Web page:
Some of those data are sifted in a large number of controlled farm studies into an overview analysis. Further a meta-analysis on institute trials with piglets was done for the production phase of nursery pigs. Both overview data show the clear benefit of QBA+PA on feed conversion ratio, which is an important factor in regards to profitability and also can be an indirect indicator for animals’ health.
Meta-analysis on nursery pigs
This meta-analysis conducted at Hogeschool Gent (Belgium) included five different institute trials in Spain, Netherlands, Poland and Hungary. Pigs in the nursery phase on each site were assigned randomly to groups and fed test or matched control diets both based on a routine starter phase diet for five or six weeks, from the age of weeks 4 to 9 or 10.
Three different levels of QBA+PA were tested (15, 30 and 60 mg/kg feed). The feed intake and weight gain of all pigs were measured in the same manner at the start and finish of each institute trial.
The results of this meta-analysis on feed conversion ratio (FCR) for the five European pig trials are shown in Figure 1. A total of 1,742 pigs were present in these studies. There was a overall significant reduction of the feed conversion ratio of 3.1, 3.7 and 4.9% in the 15, 30 and 60 ppm QBA+PA groups respectively.
Field trial analysis
Pigs in the grower-finisher phase on each site were assigned randomly to groups and fed, test or matched control diets (supplemented and non-supplemented diets as representative in the tested regions) both based on a routine grower phase diet for 14 weeks, from the age of weeks 10 to 24. The feed intake and weight gain of all pigs were measured for each farm study.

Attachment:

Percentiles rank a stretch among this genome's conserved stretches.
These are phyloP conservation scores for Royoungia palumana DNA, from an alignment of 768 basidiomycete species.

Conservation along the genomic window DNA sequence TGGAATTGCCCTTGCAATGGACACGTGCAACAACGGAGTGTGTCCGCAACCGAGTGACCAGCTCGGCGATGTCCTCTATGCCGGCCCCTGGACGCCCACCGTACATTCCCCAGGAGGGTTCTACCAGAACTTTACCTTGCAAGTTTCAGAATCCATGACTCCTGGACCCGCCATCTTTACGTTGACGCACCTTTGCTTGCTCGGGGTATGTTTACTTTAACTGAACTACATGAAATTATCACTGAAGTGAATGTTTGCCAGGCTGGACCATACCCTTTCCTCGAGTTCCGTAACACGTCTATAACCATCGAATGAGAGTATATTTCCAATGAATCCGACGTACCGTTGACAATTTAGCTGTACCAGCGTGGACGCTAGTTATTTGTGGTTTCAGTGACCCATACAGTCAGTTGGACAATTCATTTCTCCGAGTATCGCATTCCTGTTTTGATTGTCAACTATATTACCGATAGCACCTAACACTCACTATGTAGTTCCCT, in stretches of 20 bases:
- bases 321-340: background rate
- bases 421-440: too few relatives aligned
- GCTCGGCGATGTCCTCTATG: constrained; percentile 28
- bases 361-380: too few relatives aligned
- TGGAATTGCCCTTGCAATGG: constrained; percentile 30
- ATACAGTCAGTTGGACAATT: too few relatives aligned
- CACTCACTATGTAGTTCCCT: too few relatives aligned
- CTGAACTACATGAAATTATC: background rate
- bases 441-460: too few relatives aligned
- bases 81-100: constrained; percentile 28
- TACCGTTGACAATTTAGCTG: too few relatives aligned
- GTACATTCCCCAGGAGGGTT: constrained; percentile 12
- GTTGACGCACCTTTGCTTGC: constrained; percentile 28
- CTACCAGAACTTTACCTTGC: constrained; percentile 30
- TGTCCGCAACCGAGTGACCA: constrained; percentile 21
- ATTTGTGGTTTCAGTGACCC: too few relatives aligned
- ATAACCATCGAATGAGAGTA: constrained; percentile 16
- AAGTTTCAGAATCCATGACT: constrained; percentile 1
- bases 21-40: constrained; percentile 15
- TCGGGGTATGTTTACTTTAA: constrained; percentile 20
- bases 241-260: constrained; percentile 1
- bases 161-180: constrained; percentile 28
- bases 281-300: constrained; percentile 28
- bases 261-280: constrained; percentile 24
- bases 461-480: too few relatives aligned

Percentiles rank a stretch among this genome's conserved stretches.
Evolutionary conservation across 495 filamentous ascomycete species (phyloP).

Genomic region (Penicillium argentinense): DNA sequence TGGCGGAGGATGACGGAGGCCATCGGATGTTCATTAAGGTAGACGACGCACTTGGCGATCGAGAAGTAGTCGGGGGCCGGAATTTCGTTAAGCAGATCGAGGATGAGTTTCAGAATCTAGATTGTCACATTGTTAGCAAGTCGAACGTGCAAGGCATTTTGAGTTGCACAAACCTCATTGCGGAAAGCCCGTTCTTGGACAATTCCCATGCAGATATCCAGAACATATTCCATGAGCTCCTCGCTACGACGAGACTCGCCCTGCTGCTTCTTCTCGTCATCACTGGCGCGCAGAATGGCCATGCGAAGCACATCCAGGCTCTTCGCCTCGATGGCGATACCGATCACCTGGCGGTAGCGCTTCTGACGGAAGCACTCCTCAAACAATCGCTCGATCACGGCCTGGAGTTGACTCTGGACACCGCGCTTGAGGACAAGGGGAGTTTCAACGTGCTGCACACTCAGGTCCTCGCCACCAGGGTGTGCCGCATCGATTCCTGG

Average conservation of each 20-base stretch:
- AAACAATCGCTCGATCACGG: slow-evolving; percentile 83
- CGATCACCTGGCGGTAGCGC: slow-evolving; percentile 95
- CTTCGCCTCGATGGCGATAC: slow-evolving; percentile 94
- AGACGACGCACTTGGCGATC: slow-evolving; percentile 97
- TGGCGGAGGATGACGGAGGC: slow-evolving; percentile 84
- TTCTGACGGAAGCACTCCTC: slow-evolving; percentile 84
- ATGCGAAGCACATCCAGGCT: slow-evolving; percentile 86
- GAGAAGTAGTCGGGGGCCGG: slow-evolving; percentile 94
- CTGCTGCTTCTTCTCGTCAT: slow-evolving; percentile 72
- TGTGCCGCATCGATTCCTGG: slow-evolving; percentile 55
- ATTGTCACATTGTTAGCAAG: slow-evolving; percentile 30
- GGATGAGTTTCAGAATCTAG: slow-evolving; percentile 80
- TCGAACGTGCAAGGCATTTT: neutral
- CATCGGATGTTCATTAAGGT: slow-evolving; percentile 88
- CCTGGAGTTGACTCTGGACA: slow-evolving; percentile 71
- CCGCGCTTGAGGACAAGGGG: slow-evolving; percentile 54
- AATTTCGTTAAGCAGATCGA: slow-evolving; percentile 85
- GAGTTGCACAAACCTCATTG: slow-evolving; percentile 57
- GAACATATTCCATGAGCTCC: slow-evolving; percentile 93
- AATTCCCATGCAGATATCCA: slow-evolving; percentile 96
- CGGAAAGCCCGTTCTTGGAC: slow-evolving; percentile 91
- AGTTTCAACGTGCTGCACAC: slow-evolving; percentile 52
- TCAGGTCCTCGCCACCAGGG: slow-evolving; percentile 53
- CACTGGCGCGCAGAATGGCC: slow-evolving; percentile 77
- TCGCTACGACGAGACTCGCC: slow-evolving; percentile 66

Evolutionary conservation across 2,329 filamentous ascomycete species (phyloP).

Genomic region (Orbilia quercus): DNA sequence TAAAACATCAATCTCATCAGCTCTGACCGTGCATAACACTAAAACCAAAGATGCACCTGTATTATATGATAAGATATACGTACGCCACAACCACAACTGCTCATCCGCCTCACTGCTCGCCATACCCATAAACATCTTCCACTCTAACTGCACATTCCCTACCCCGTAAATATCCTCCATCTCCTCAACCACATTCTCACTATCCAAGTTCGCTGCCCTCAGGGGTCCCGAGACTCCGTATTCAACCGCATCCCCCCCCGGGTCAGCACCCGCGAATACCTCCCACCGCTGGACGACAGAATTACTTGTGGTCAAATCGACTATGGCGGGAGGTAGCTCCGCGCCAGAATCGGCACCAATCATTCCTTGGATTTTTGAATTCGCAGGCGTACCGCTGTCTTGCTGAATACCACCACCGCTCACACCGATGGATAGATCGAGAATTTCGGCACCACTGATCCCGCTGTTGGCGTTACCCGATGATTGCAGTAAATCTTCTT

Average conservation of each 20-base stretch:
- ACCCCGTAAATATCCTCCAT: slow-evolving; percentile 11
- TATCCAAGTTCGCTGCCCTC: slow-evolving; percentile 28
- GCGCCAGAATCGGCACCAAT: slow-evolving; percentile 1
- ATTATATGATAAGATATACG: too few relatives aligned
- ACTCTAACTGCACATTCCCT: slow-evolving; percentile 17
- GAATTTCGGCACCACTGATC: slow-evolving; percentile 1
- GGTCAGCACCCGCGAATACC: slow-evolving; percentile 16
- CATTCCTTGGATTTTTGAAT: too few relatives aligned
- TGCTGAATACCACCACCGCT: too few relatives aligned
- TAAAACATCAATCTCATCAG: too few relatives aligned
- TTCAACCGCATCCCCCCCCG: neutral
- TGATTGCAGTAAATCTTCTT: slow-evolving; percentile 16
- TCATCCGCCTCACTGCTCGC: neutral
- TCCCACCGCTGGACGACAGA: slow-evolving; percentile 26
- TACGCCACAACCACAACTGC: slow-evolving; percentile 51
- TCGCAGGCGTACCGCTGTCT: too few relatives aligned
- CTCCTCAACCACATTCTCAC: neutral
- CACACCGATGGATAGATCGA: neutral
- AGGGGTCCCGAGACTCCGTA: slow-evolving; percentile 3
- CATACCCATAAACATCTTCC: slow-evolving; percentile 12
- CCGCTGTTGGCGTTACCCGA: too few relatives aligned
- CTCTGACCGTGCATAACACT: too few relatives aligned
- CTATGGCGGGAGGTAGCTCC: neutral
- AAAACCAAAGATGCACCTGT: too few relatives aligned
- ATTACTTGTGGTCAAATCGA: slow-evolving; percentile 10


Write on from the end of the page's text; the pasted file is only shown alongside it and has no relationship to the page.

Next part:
The numbers of trials used in this analysis were conducted with a dosage range of QBA+PA as recommended by the manufacturer (15-50 mg/kg feed). The individual farm results of this analysis for feed conversion ratio (FCR) for 36 pig farms, located in across Europe and in Thailand, Mexico, Chile and Brazil are shown in Figure 2. There as an average reduction of the feed conversion ratio of 3.4% in the pigs in the tested QBA+PA groups.
Besides other projects, the feed additives company is currently incorporating a further farm study in China. The current breeding figures with sows imported in 2011 from the United Kingdom are return-to-service rate of 15%, farrowing rate of 80%, average number of piglets born of 11.8, average number of piglets born alive of 10.5 to 10.8, with an average weight at weaning (24 days old) of 5.8 kg.
The wide variety of farms and situations indicates that these quaternary benzophenanthridine and protopine alkaloids form a reliable active ingredient for reduction of gut integrity and feed conversion benefits hen used orally in pigs at appropriate doses. The commercial QBA+PA product has been licensed for several years with assays for the active ingredient and a traceable chain of production and formulation. This feed additive does not have a direct anti-microbial effect in the dosages as recommended by the manufacturer it is assumed that the mode of action of these plant alkaloids appears to be via anti-inflammatory activity within a focus on the gut mucosa.